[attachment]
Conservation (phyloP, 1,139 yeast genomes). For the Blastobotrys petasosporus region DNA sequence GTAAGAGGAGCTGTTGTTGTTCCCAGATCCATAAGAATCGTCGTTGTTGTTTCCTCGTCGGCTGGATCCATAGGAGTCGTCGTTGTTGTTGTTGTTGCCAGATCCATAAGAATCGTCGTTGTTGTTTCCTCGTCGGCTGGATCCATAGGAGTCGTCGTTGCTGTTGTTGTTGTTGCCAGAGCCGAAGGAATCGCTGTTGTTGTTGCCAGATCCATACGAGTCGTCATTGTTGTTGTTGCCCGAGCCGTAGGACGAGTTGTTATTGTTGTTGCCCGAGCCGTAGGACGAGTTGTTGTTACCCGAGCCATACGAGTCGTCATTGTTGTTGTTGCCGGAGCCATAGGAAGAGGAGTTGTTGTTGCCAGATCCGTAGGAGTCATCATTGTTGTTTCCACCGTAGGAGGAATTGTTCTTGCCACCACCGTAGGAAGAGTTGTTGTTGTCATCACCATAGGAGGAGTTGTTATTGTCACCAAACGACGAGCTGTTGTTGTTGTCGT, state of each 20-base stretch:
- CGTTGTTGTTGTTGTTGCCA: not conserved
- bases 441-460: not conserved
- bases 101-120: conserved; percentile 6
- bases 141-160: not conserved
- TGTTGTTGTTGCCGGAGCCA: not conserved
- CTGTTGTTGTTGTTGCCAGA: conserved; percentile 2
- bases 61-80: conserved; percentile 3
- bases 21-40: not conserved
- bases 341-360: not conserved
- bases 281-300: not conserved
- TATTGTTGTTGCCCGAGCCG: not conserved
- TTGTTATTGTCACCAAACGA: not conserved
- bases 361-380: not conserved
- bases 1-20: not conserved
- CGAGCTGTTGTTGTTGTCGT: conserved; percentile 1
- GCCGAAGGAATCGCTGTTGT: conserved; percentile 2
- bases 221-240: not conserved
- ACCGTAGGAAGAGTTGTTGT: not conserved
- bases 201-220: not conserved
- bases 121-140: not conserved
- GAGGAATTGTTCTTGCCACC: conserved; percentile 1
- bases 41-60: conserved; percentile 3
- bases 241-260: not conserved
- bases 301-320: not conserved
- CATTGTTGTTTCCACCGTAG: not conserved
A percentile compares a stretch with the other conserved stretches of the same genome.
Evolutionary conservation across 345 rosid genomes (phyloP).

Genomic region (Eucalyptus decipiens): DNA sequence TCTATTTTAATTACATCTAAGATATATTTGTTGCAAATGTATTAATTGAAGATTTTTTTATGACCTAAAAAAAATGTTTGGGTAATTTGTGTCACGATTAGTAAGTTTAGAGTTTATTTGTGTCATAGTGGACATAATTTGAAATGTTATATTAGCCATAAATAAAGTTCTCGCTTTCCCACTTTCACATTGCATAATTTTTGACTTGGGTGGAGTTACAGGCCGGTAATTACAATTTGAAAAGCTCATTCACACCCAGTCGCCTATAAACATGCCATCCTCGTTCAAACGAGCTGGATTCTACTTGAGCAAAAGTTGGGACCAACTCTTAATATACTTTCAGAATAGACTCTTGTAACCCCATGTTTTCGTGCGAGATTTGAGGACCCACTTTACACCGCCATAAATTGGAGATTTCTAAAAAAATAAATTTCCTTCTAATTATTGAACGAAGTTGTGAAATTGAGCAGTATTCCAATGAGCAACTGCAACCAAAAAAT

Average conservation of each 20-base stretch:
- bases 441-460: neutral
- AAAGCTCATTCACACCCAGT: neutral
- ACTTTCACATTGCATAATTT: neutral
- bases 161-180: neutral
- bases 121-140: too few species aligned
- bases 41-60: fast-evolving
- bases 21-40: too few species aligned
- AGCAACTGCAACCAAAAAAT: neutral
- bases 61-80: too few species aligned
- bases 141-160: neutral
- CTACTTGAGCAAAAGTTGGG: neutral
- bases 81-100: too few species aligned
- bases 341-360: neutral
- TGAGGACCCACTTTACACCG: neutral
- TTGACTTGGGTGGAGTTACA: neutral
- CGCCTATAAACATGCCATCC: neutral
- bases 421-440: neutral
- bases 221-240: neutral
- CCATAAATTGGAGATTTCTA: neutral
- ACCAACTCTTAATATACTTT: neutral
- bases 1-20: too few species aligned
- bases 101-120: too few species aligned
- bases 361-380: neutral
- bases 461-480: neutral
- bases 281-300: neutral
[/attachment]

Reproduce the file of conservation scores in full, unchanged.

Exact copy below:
Conservation (phyloP, 1,139 yeast genomes). For the Blastobotrys petasosporus region DNA sequence GTAAGAGGAGCTGTTGTTGTTCCCAGATCCATAAGAATCGTCGTTGTTGTTTCCTCGTCGGCTGGATCCATAGGAGTCGTCGTTGTTGTTGTTGTTGCCAGATCCATAAGAATCGTCGTTGTTGTTTCCTCGTCGGCTGGATCCATAGGAGTCGTCGTTGCTGTTGTTGTTGTTGCCAGAGCCGAAGGAATCGCTGTTGTTGTTGCCAGATCCATACGAGTCGTCATTGTTGTTGTTGCCCGAGCCGTAGGACGAGTTGTTATTGTTGTTGCCCGAGCCGTAGGACGAGTTGTTGTTACCCGAGCCATACGAGTCGTCATTGTTGTTGTTGCCGGAGCCATAGGAAGAGGAGTTGTTGTTGCCAGATCCGTAGGAGTCATCATTGTTGTTTCCACCGTAGGAGGAATTGTTCTTGCCACCACCGTAGGAAGAGTTGTTGTTGTCATCACCATAGGAGGAGTTGTTATTGTCACCAAACGACGAGCTGTTGTTGTTGTCGT, state of each 20-base stretch:
- CGTTGTTGTTGTTGTTGCCA: not conserved
- bases 441-460: not conserved
- bases 101-120: conserved; percentile 6
- bases 141-160: not conserved
- TGTTGTTGTTGCCGGAGCCA: not conserved
- CTGTTGTTGTTGTTGCCAGA: conserved; percentile 2
- bases 61-80: conserved; percentile 3
- bases 21-40: not conserved
- bases 341-360: not conserved
- bases 281-300: not conserved
- TATTGTTGTTGCCCGAGCCG: not conserved
- TTGTTATTGTCACCAAACGA: not conserved
- bases 361-380: not conserved
- bases 1-20: not conserved
- CGAGCTGTTGTTGTTGTCGT: conserved; percentile 1
- GCCGAAGGAATCGCTGTTGT: conserved; percentile 2
- bases 221-240: not conserved
- ACCGTAGGAAGAGTTGTTGT: not conserved
- bases 201-220: not conserved
- bases 121-140: not conserved
- GAGGAATTGTTCTTGCCACC: conserved; percentile 1
- bases 41-60: conserved; percentile 3
- bases 241-260: not conserved
- bases 301-320: not conserved
- CATTGTTGTTTCCACCGTAG: not conserved
A percentile compares a stretch with the other conserved stretches of the same genome.
Evolutionary conservation across 345 rosid genomes (phyloP).

Genomic region (Eucalyptus decipiens): DNA sequence TCTATTTTAATTACATCTAAGATATATTTGTTGCAAATGTATTAATTGAAGATTTTTTTATGACCTAAAAAAAATGTTTGGGTAATTTGTGTCACGATTAGTAAGTTTAGAGTTTATTTGTGTCATAGTGGACATAATTTGAAATGTTATATTAGCCATAAATAAAGTTCTCGCTTTCCCACTTTCACATTGCATAATTTTTGACTTGGGTGGAGTTACAGGCCGGTAATTACAATTTGAAAAGCTCATTCACACCCAGTCGCCTATAAACATGCCATCCTCGTTCAAACGAGCTGGATTCTACTTGAGCAAAAGTTGGGACCAACTCTTAATATACTTTCAGAATAGACTCTTGTAACCCCATGTTTTCGTGCGAGATTTGAGGACCCACTTTACACCGCCATAAATTGGAGATTTCTAAAAAAATAAATTTCCTTCTAATTATTGAACGAAGTTGTGAAATTGAGCAGTATTCCAATGAGCAACTGCAACCAAAAAAT

Average conservation of each 20-base stretch:
- bases 441-460: neutral
- AAAGCTCATTCACACCCAGT: neutral
- ACTTTCACATTGCATAATTT: neutral
- bases 161-180: neutral
- bases 121-140: too few species aligned
- bases 41-60: fast-evolving
- bases 21-40: too few species aligned
- AGCAACTGCAACCAAAAAAT: neutral
- bases 61-80: too few species aligned
- bases 141-160: neutral
- CTACTTGAGCAAAAGTTGGG: neutral
- bases 81-100: too few species aligned
- bases 341-360: neutral
- TGAGGACCCACTTTACACCG: neutral
- TTGACTTGGGTGGAGTTACA: neutral
- CGCCTATAAACATGCCATCC: neutral
- bases 421-440: neutral
- bases 221-240: neutral
- CCATAAATTGGAGATTTCTA: neutral
- ACCAACTCTTAATATACTTT: neutral
- bases 1-20: too few species aligned
- bases 101-120: too few species aligned
- bases 361-380: neutral
- bases 461-480: neutral
- bases 281-300: neutral